Horned God ~ Wiccan Lord of Death and Resurrection
Glam & Ritual photos by J. Morgan / In Process photos by C. Pennington
The Horned God and the Star Goddess were created for a ritual Jamie Morgan and I wrote for Pantheacon 2009 called “A Walk in the Garden”
To get things started, the Horned Lord got a two tone painted job with vinyl spray paint to give him a “live” side and a “dead” side. Then he lost both his right arm and right foot in quick succession, only to have them replaced with plastic skeleton versions. To the “dead” torso I added a rib cage in front and half of a spinal column in back all made from paper clay and painted with acrylic paints and sealed with a matte finish varnish.
Then I promptly lost his head. I kid you not. I lost his head. This turned in to a good thing as it forced me to stretch my wings as an artist and steal one last piece from the demo skeleton – its head, on to which I sculpted the god’s face on only one side.
Next I worked on his lower half. Being a Lord of Death and Resurection we had to have the conversation about “equipment” and how THAT was going to look and work with half his body being dead. Why yes, I do have these kinds of conversations with my dolls, doesn’t everyone?? We opted for “dressing” to the living side and withering one ball sac on the other… oh the conversations I get to have.
For the legs, I wrapped his “dead” leg in wet grey suede and bound it in place with cords over textural elements.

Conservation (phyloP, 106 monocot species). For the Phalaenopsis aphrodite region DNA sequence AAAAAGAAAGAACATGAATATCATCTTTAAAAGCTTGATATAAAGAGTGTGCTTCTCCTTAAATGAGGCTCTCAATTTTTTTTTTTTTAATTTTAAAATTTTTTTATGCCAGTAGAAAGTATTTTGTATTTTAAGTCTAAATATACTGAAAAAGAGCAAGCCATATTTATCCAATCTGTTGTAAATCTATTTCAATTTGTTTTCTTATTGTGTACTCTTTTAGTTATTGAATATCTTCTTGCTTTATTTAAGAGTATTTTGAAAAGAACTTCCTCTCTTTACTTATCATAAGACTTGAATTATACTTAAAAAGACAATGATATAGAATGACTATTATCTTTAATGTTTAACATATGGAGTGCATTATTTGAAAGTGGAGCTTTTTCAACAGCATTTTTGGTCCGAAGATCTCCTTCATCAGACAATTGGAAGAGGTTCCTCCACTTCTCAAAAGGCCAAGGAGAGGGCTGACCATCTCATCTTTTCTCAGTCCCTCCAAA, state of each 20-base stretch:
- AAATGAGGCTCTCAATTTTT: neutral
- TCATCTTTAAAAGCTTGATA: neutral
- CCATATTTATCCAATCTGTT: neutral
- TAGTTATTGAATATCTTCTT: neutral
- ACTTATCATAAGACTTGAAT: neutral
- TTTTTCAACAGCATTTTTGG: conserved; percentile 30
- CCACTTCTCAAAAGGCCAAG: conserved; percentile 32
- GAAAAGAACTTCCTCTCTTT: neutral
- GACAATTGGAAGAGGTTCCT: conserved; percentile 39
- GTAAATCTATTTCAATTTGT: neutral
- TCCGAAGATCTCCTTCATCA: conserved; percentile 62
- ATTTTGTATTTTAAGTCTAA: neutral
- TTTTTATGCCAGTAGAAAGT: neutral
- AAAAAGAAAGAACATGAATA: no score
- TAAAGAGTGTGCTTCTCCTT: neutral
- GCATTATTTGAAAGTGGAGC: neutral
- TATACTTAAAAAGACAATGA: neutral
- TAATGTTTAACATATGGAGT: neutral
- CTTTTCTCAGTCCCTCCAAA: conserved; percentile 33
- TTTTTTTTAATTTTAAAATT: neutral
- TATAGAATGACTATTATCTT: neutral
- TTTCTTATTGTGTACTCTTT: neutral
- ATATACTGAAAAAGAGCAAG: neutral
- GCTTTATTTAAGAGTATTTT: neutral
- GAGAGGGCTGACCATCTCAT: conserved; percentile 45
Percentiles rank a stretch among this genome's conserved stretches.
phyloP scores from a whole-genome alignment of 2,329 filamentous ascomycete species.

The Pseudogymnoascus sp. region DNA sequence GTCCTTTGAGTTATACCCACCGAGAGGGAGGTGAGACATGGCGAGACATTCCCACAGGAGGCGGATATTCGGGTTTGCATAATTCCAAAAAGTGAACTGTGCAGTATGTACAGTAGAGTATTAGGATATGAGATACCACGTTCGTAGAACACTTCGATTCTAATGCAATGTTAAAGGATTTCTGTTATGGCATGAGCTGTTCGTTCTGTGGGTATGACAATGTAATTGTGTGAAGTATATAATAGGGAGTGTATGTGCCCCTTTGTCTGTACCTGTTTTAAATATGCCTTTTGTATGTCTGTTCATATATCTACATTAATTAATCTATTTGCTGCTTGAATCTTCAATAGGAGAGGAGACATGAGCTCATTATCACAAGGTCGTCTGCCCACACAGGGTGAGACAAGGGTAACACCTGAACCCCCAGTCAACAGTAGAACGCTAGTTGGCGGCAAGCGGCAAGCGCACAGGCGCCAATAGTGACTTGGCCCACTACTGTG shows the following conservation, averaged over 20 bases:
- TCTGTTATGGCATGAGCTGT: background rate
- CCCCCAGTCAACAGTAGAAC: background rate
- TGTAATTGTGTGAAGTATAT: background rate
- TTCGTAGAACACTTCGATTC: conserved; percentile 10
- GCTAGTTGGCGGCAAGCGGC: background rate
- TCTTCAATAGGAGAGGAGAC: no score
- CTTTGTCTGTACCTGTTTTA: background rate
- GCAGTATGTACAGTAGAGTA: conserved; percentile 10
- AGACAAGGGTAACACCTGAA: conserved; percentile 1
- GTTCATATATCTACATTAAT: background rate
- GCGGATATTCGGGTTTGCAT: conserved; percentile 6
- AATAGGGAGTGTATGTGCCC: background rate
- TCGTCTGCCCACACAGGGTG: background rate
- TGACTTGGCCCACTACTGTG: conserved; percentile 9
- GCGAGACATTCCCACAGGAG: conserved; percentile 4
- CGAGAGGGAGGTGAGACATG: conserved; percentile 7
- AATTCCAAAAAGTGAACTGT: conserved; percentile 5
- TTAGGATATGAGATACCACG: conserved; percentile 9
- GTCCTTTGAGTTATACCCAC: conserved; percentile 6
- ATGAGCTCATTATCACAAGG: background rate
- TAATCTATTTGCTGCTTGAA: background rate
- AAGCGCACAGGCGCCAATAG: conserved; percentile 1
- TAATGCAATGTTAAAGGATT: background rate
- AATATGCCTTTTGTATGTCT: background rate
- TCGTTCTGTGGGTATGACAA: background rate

Once the leather dried I coated it with several layers of high gloss varnish to give it the oily effect that some bodies have after mummification in a bog or dry cave. There is a sense that under the ripples of the contorted, and now shinny leather, you can feel the remaining bone of the dead man’s leg.
His living side got a copper linen pant leg sewn on. Then I used green raw hide to wrap holly and willow branches around the leg and up to his torso. In and around this I added flowers and greenery and finally lichen and stones. His living foot got an additional paint job to look more dirt covered, then stones glued over that, and finally copper threads were woven in to represent the thinnest of roots reaching down into the ground.
For the antlers I had to punch holes into this lovely sculpted skull and then make the dang things not only stand up, but stay put! The antlers themselves are modeled after those of a White Tailed deer and made on a wire armature covered with cloth and then paper clay and paint. On the “living” side I used garment weight suede to replicate the “velvet” that stags carry in early spring. The antler on the “dead” side has already lost its velvet and so represents a later stage of the stag’s life cycle.
In some versions of Wiccan mythology the Horned Lord is seen as the God of Death and Resurrection. By this we mean that like the plants and animals that are associated with Him, he lives his most vibrant and obvious life during the ripe warm days of fertile summer, dies during the rain and snow of winter and is reborn each spring with the kiss of the Goddess.